[/caption] Ok, so that’s a bit of a scare headline, but I was struck by this story in the New York Times for two reasons. First, it does report that the last US combat troops have left Iraq, but second, it mentions that the US State Department is going to be doubling their security contractors (upto nearly 7,000) and these civilians will be providing security, escort duty, quick reactions forces, even flying drones over Iraq. Huh? Just yesterday I wrote about the possible inefficiency in using US Navy ships in humanitarian efforts, and today I’ve got a bit of the opposite–using civilian military forces in place of the Army.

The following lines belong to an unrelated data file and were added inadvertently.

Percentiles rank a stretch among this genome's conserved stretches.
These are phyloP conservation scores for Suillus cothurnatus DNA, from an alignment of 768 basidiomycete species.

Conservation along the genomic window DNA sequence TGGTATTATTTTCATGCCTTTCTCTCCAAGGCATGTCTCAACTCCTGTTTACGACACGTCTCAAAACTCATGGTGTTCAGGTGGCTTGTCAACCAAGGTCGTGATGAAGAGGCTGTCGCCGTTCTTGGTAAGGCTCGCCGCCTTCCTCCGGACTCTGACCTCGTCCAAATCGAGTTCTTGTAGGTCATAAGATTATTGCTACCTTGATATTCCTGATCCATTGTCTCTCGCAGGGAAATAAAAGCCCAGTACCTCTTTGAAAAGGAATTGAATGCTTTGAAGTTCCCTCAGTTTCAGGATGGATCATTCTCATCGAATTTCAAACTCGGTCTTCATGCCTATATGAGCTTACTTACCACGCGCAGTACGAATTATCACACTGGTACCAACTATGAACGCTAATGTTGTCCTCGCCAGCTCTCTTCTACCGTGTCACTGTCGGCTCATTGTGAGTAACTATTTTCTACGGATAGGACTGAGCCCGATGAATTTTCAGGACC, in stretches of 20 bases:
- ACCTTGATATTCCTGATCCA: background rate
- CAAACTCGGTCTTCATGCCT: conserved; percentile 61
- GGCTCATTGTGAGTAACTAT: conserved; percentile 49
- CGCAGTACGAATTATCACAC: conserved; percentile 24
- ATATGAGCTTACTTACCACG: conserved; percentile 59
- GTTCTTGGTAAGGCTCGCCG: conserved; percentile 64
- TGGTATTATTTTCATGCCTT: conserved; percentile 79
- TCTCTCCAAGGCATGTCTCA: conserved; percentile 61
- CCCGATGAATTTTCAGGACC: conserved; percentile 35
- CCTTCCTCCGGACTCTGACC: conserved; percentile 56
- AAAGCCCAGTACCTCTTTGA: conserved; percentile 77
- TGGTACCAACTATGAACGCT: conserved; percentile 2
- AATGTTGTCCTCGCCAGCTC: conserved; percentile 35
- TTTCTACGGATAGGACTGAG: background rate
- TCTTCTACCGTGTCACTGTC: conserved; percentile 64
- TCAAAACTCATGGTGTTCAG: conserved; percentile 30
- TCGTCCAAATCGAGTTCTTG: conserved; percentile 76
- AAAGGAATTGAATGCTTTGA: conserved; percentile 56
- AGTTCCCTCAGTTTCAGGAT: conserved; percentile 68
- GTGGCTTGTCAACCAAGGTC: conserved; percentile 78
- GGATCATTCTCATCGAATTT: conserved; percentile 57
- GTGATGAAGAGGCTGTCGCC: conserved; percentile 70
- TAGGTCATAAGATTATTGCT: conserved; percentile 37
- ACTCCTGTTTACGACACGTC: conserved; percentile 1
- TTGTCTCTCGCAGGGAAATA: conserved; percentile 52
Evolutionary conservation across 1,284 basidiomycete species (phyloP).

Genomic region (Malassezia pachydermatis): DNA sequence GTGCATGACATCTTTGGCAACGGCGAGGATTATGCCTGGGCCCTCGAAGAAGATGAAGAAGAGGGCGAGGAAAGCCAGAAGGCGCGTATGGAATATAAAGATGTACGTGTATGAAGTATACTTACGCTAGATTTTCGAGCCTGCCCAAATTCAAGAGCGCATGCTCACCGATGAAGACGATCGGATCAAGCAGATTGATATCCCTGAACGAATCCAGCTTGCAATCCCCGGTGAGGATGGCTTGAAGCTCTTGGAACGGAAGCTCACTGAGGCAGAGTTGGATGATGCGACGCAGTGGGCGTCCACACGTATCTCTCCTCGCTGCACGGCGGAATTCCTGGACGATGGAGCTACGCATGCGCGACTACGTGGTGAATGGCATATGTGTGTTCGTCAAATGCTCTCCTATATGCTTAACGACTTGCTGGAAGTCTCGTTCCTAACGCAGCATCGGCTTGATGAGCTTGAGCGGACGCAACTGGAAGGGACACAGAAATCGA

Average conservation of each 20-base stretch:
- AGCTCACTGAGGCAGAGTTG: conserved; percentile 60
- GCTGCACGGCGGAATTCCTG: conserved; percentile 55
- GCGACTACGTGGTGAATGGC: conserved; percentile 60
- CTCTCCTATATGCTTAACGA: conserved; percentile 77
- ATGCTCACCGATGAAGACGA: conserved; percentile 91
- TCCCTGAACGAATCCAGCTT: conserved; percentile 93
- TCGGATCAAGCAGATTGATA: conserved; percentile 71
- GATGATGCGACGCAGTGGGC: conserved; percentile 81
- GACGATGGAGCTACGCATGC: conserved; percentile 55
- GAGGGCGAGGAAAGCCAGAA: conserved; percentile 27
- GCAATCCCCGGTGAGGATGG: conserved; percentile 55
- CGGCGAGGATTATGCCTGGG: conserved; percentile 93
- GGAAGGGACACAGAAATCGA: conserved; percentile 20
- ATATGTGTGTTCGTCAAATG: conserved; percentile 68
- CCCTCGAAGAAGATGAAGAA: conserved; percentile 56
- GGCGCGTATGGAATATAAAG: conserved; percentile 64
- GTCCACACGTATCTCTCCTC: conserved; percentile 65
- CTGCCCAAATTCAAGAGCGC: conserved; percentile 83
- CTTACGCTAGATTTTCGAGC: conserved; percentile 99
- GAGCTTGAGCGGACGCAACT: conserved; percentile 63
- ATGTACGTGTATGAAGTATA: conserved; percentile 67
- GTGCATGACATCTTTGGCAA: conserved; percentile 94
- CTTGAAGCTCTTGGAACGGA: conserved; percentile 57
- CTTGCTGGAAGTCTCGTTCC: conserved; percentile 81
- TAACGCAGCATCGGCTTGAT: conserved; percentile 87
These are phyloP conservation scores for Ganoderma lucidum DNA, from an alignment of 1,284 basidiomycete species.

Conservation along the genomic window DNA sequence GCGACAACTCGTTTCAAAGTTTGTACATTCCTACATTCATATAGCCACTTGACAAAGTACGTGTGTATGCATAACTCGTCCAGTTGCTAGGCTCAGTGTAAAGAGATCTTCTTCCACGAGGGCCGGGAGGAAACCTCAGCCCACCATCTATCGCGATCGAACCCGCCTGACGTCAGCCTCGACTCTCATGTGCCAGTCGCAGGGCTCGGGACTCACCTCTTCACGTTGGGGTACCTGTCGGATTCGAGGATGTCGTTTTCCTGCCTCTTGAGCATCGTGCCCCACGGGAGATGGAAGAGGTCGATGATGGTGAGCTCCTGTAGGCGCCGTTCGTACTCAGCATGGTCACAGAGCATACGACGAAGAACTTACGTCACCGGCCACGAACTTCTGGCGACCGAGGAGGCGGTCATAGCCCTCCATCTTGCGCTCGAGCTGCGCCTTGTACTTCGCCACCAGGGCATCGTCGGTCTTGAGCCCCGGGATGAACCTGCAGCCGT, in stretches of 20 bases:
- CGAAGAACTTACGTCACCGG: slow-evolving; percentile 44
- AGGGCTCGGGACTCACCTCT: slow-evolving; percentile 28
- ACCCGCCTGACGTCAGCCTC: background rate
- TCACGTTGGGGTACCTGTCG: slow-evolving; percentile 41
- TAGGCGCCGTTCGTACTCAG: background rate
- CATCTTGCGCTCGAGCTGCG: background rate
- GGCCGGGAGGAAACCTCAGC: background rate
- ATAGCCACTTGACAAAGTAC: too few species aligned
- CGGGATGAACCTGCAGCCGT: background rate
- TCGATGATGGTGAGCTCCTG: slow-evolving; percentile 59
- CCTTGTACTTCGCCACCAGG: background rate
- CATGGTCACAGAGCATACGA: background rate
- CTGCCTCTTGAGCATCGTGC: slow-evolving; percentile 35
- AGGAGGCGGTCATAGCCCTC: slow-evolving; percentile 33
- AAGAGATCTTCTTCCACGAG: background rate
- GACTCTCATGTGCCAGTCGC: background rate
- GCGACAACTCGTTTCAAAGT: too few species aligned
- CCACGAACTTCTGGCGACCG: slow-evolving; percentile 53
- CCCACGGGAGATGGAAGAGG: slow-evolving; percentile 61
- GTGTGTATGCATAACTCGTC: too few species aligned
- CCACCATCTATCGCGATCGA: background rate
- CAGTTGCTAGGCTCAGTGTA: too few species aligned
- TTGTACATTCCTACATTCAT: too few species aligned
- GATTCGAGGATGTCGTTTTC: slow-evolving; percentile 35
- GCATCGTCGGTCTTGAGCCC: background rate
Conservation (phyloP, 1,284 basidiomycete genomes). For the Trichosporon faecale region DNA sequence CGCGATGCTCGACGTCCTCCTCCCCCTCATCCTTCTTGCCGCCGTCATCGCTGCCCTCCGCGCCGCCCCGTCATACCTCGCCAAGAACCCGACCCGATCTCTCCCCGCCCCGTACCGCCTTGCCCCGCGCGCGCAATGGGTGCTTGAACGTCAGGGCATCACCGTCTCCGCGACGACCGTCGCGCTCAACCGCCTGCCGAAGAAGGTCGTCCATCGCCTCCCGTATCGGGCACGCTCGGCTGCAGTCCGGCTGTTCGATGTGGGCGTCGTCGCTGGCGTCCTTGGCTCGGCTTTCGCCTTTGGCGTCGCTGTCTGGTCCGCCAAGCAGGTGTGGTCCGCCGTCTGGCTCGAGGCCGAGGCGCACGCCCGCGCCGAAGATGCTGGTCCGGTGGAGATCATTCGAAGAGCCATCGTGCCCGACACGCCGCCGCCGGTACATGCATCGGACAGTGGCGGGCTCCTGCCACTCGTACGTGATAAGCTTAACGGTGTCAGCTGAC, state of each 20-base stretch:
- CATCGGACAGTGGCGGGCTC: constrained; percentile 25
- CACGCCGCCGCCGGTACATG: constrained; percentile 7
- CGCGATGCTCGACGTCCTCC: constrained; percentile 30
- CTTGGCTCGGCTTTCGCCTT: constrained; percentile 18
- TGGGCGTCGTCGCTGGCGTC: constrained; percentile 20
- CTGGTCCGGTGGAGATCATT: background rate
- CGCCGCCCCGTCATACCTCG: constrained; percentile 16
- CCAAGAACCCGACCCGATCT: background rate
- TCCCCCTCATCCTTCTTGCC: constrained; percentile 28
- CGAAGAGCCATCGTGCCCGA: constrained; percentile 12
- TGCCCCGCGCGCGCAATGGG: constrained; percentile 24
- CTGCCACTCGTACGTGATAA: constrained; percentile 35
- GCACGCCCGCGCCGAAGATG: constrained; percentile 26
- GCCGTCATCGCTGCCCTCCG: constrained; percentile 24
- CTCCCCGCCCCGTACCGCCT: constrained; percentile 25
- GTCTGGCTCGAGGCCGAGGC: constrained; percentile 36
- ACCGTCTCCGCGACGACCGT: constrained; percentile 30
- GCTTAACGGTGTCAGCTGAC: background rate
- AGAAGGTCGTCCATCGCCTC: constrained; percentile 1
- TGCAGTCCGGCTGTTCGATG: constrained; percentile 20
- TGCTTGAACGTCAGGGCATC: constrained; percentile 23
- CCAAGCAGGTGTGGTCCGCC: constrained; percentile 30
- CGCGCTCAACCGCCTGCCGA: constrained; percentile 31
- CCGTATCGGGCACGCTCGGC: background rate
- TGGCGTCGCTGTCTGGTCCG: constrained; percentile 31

To move around Iraq without United States troops, the State Department plans to acquire 60 mine-resistant, ambush-protected vehicles, called MRAPs, from the Pentagon; expand its inventory of armored cars to 1,320; and create a mini-air fleet by buying three planes to add to its lone aircraft. Its helicopter fleet, which will be piloted by contractors, will grow to 29 choppers from 17. The department’s plans to rely on 6,000 to 7,000 security contractors, who are also expected to form “quick reaction forces” to rescue civilians in trouble, is a sensitive issue, given Iraqi fury about shootings of civilians by American private guards in recent years. Administration officials said that security contractors would have no special immunity and would be required to register with the Iraqi government. In addition, one of the State Department’s regional security officers, agents who oversee security at diplomatic outposts, will be required to approve and accompany every civilian convoy, providing additional oversight.Wow, really sounds like the kind of job the military might excel at don’t you think? There is a reason–plenty of reasons. Obama’s team can say “we’re out of Iraq” with shades of the “Mission Accomplished” banner far from their memories (deja vu?) and the Iraqi ‘government’ for lack of a better word can says ‘the US is out of Iraq’. Of course the reality on the ground is probably a shade different than those two stories that both governments want to start spinning. There are still 50,000 advisors in country, and I wouldn’t be surprised if there are more than a few special operations teams looking for this guy or that (and not afraid to fire a weapon if it comes to that). Something tells me there are a few asterisks to the story of “the last combat troops leaving” that we haven’t heard just yet.]]>